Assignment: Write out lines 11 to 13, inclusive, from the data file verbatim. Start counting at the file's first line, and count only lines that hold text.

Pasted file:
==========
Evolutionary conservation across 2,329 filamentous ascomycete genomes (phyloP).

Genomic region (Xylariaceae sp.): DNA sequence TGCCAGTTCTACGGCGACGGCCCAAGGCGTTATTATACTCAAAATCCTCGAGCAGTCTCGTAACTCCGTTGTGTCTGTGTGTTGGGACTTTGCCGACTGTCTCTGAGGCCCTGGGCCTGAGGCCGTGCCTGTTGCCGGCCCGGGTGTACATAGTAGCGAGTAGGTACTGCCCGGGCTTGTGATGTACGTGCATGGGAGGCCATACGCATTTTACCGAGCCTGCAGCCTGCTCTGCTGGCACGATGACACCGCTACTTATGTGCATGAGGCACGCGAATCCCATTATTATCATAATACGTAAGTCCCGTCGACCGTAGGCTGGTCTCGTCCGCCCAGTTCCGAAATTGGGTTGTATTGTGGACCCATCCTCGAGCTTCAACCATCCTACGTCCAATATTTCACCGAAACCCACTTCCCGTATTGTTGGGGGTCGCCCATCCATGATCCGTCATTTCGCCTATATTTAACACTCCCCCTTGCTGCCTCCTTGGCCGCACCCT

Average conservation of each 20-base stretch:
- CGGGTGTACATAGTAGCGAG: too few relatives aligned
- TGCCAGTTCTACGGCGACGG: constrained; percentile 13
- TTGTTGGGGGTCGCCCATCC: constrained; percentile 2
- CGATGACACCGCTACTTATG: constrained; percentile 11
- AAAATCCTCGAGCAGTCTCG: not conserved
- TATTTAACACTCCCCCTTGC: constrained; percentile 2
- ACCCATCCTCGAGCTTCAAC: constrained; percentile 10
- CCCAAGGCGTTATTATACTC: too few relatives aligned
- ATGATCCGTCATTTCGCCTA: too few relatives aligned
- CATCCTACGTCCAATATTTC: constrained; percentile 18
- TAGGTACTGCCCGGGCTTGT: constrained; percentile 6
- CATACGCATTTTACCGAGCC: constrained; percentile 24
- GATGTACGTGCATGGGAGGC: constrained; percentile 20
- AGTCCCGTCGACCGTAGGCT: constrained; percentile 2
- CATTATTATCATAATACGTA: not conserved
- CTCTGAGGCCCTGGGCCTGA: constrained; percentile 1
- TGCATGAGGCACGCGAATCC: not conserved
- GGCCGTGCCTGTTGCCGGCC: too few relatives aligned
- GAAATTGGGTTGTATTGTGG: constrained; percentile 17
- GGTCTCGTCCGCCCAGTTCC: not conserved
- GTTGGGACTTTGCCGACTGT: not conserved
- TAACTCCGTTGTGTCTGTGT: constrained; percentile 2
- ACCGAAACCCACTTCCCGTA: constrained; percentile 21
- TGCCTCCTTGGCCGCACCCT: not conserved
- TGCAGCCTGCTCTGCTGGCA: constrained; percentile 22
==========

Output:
- CCCAAGGCGTTATTATACTC: too few relatives aligned
- ATGATCCGTCATTTCGCCTA: too few relatives aligned
- CATCCTACGTCCAATATTTC: constrained; percentile 18